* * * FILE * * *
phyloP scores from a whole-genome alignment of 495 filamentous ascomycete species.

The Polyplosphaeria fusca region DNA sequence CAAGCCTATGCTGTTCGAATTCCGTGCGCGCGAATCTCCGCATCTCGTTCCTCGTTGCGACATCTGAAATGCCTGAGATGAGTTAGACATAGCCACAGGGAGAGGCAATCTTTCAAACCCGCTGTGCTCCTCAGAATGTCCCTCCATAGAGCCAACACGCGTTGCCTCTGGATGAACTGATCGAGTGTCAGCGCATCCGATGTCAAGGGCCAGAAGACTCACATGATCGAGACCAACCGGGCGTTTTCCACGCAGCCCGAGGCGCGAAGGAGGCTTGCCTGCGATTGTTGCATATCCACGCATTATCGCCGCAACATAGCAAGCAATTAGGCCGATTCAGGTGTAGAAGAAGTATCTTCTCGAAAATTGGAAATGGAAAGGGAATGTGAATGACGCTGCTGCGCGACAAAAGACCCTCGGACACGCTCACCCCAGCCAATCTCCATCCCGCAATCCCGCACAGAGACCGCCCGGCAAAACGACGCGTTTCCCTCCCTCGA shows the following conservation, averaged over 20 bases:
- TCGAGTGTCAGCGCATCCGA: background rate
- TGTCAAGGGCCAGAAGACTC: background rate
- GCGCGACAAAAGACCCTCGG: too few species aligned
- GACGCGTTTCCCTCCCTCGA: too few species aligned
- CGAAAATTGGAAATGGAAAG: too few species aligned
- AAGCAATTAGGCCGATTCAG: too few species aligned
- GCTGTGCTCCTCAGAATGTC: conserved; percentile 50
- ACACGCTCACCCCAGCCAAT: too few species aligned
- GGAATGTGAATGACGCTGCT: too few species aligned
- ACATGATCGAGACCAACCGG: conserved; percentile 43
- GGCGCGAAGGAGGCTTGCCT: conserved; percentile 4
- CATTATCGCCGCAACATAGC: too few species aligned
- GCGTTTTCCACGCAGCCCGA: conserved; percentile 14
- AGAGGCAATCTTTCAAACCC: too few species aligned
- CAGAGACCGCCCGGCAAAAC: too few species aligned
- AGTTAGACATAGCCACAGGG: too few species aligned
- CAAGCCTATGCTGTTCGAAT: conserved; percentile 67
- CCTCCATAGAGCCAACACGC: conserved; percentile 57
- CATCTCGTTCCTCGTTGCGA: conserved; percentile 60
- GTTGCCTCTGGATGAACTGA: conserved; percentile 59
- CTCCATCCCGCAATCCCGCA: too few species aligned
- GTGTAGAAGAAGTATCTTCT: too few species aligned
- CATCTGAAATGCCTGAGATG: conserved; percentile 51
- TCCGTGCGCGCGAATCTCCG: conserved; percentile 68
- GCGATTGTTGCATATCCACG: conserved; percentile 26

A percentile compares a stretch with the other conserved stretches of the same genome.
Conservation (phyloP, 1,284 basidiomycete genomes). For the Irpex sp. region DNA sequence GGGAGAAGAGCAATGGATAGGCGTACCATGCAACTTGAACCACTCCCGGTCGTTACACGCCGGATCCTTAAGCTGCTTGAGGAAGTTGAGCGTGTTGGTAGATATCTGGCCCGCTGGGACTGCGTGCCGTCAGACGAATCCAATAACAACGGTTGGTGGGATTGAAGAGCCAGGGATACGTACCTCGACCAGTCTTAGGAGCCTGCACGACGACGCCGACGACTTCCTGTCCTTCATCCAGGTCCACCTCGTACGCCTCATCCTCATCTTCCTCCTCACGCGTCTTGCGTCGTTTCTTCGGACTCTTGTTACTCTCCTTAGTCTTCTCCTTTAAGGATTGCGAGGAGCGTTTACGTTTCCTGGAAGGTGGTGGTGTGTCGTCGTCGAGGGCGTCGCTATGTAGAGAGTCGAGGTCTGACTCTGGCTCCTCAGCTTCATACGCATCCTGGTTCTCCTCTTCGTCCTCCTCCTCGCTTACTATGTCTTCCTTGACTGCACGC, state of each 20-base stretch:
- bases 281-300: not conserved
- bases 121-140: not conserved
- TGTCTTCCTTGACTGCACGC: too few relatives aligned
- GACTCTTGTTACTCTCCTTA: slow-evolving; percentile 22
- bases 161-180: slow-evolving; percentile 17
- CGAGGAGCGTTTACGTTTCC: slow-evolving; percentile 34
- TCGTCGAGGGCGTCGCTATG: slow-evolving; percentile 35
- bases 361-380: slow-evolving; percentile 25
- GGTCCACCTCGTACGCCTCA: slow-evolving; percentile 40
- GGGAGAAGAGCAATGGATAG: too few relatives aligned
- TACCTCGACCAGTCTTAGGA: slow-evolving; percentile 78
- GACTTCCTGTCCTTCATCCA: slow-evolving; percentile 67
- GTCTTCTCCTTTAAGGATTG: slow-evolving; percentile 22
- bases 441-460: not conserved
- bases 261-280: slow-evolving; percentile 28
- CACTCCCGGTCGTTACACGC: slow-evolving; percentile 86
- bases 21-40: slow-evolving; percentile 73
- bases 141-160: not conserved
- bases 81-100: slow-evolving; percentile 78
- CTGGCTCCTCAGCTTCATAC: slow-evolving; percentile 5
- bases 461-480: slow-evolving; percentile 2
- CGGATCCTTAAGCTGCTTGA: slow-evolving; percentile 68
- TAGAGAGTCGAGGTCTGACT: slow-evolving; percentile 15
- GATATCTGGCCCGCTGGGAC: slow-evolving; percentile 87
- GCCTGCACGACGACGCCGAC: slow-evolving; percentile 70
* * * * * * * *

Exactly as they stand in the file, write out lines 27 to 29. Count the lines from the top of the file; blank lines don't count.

- GCGATTGTTGCATATCCACG: conserved; percentile 26

A percentile compares a stretch with the other conserved stretches of the same genome.
Conservation (phyloP, 1,284 basidiomycete genomes). For the Irpex sp. region DNA sequence GGGAGAAGAGCAATGGATAGGCGTACCATGCAACTTGAACCACTCCCGGTCGTTACACGCCGGATCCTTAAGCTGCTTGAGGAAGTTGAGCGTGTTGGTAGATATCTGGCCCGCTGGGACTGCGTGCCGTCAGACGAATCCAATAACAACGGTTGGTGGGATTGAAGAGCCAGGGATACGTACCTCGACCAGTCTTAGGAGCCTGCACGACGACGCCGACGACTTCCTGTCCTTCATCCAGGTCCACCTCGTACGCCTCATCCTCATCTTCCTCCTCACGCGTCTTGCGTCGTTTCTTCGGACTCTTGTTACTCTCCTTAGTCTTCTCCTTTAAGGATTGCGAGGAGCGTTTACGTTTCCTGGAAGGTGGTGGTGTGTCGTCGTCGAGGGCGTCGCTATGTAGAGAGTCGAGGTCTGACTCTGGCTCCTCAGCTTCATACGCATCCTGGTTCTCCTCTTCGTCCTCCTCCTCGCTTACTATGTCTTCCTTGACTGCACGC, state of each 20-base stretch: